Canada received first place for today’s Fossil of the Day award presented by Climate Action Network.
As described in the announcement:
“The day’s fossil award goes to Canada for blocking agreement on using 1990 as the base year. Canada is now the only country more focused on finding creative ways to hide their emission increases and make their weak targets look ambitious than solving the climate crisis. Unfortunately, those emissions linger in the atmosphere much longer than Canada’s embarrassment about them.”
The Canadian government continues to insist on using 2006 as a baseline year. Using 2006 as a baseline year allows our government to mask it’s poor emission reduction targets.
The Harper government’s plan is to reduce emissions 20 per cent by 2020. When you use 1990 as a baseline year – the baseline year used in the Kyoto Protocol – this target amounts to a mere 3 per cent reduction below 1990 levels by 2020.
This is an embarrassment.
Science based emission reduction targets are an important first step for meaningful climate action.
The Intergovernmental Panel on Climate Change (IPCC) recommends emission reduction targets of at least 25 to 40 per cent below 1990 levels on the part of Global North countries.
More recently, leading scientists are saying the safe upper limit for carbon dioxide in the atmosphere demands even deeper reductions of at least 40 per cent below 1990 levels on the part of Global North countries.
Understanding the 350ppm target:
- 350ppm is the safe upper limit for carbon dioxide—measured in “Parts Per Million” in our atmosphere. 350 ppm is the number humanity needs to get back to as soon as possible to avoid runaway climate change.
- Pre-industrial concentration of carbon dioxide was 280 parts per million ppm
- Today the concentration is 389 ppm
Canada’s targets are far off track with what science is telling us is necessary to avert runaway climate change.
Canada is also lagging behind when it comes to supporting international mitigation and adaption efforts (see earlier blog entry: Climate negotiations in Bangkok continue on disappointing course). Global North countries, which represent less than one-fifth of the world’s population, are responsible for almost three-quarters of all historic emissions.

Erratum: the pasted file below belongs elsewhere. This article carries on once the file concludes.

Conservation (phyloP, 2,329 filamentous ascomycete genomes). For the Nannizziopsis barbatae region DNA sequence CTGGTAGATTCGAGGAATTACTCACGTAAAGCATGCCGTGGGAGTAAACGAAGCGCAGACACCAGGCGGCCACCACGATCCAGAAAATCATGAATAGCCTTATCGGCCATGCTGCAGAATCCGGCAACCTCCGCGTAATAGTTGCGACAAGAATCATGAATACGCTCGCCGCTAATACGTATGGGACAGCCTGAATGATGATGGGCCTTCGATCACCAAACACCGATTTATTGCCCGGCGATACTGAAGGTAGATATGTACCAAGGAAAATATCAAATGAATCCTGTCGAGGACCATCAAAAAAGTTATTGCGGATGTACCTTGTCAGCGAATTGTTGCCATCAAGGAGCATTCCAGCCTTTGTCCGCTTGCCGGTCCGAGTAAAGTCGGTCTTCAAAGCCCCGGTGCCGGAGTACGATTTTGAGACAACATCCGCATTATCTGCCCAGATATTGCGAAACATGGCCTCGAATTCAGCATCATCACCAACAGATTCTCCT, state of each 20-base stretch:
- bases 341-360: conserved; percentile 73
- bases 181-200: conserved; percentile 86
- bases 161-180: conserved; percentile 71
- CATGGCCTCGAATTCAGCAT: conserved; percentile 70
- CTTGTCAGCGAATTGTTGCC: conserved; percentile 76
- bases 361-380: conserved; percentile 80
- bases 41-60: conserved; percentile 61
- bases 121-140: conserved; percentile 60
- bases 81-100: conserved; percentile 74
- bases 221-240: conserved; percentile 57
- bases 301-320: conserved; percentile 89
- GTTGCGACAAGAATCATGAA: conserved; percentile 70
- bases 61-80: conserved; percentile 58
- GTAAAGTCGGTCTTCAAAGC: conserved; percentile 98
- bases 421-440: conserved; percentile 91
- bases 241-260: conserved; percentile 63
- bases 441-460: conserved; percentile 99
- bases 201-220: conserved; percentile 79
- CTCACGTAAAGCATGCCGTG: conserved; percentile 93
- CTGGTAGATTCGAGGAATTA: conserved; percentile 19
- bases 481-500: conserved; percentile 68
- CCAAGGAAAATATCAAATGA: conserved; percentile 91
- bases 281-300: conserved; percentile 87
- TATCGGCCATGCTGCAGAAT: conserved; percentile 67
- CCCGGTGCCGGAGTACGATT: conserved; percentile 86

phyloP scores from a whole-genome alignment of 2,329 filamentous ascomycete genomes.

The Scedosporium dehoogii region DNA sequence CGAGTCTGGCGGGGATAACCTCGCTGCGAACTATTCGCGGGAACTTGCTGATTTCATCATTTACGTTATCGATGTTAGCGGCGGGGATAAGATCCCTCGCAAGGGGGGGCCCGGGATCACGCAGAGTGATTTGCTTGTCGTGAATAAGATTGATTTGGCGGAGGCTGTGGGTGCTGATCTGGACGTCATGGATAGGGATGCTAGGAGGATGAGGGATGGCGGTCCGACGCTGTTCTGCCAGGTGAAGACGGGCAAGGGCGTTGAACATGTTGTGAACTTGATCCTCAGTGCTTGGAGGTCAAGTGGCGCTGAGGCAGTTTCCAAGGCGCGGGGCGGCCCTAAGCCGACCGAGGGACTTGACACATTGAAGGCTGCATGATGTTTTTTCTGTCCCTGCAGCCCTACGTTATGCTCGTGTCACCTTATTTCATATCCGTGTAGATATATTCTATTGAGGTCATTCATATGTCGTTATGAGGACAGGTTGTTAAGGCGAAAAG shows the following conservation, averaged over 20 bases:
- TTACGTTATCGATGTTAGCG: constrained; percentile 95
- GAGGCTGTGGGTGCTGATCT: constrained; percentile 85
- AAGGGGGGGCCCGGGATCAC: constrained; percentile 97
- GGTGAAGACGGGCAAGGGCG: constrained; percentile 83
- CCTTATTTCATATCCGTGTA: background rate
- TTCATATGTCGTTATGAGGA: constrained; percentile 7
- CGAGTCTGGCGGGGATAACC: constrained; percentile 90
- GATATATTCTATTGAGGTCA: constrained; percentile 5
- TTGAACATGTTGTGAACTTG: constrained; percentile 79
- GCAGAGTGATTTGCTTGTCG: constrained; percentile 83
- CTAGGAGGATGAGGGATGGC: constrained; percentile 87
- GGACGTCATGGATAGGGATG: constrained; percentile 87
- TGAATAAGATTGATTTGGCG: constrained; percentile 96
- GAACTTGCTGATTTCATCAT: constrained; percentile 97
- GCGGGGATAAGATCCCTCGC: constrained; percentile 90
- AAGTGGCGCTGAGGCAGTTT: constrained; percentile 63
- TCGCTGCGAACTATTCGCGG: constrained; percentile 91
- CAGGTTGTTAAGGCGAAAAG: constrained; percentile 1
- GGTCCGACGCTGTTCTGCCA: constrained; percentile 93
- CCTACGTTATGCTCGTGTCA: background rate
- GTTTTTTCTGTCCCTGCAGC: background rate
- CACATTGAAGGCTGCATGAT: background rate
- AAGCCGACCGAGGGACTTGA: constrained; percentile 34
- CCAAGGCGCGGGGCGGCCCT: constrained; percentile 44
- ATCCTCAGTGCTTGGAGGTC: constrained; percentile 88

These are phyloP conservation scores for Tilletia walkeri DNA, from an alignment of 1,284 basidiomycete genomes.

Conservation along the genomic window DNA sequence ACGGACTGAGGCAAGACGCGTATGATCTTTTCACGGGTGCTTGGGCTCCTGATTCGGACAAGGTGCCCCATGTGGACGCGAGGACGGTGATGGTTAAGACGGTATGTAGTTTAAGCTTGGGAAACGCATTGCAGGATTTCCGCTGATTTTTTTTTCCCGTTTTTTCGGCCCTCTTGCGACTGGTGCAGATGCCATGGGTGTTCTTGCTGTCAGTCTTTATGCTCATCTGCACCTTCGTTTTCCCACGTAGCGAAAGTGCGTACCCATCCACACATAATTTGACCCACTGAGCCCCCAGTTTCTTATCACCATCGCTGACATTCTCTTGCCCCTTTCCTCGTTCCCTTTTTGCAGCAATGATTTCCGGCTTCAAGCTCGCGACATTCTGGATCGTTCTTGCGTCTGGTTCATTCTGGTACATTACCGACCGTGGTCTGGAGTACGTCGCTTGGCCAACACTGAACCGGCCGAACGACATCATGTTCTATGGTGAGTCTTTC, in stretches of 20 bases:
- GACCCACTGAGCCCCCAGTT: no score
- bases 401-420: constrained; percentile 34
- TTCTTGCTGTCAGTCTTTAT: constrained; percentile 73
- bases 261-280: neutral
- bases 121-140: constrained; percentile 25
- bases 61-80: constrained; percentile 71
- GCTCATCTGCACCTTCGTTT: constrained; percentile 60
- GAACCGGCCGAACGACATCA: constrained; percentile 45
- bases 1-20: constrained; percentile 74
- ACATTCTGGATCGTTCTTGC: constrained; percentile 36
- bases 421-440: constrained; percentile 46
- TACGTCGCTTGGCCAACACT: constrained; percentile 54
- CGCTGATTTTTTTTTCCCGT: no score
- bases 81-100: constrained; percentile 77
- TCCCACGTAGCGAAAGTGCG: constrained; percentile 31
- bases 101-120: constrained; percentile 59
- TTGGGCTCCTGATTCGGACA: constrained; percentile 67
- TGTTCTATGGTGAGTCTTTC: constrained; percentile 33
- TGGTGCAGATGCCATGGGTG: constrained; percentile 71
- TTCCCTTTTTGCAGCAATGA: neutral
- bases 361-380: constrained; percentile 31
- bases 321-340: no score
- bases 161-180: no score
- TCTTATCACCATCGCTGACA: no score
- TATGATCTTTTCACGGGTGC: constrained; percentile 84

The only solution to climate change is a just solution.
In addition to requiring greater responsibility to reduce emissions and finance climate mitigation and adaption on the part of Global North countries, climate justice demands that root causes of out-of-control climate change including corporate-driven globalization and free market policies that promote unsustainable production, consumption and trade, be addressed.
In Canada, our governments must commit to a plan that transitions us to a low carbon future. This includes committing to science-based targets for emission reductions, improving energy conservation and efficiency, providing the rapid expansion of public transit and renewable power, and creating Just Transition programs for workers and impacted communities.
The world needs decisive, tough action on climate change coming out of Copenhagen this December. Canada needs to be part of the solution, not part of the problem. We need a global deal that leads to real emission reductions. It must be fair and equitable, including stronger commitments and actions by the Global North.
Join the October 24 International Day of Climate Action. Find out more at 350.org and how the Council of Canadians is participating, here
Watch the KYOTOplus video here
Sign the KYOTOplus petition and encourage others to sign here
Send an email to Environment Committee members to support the swift passage of the Climate Change Accountability act here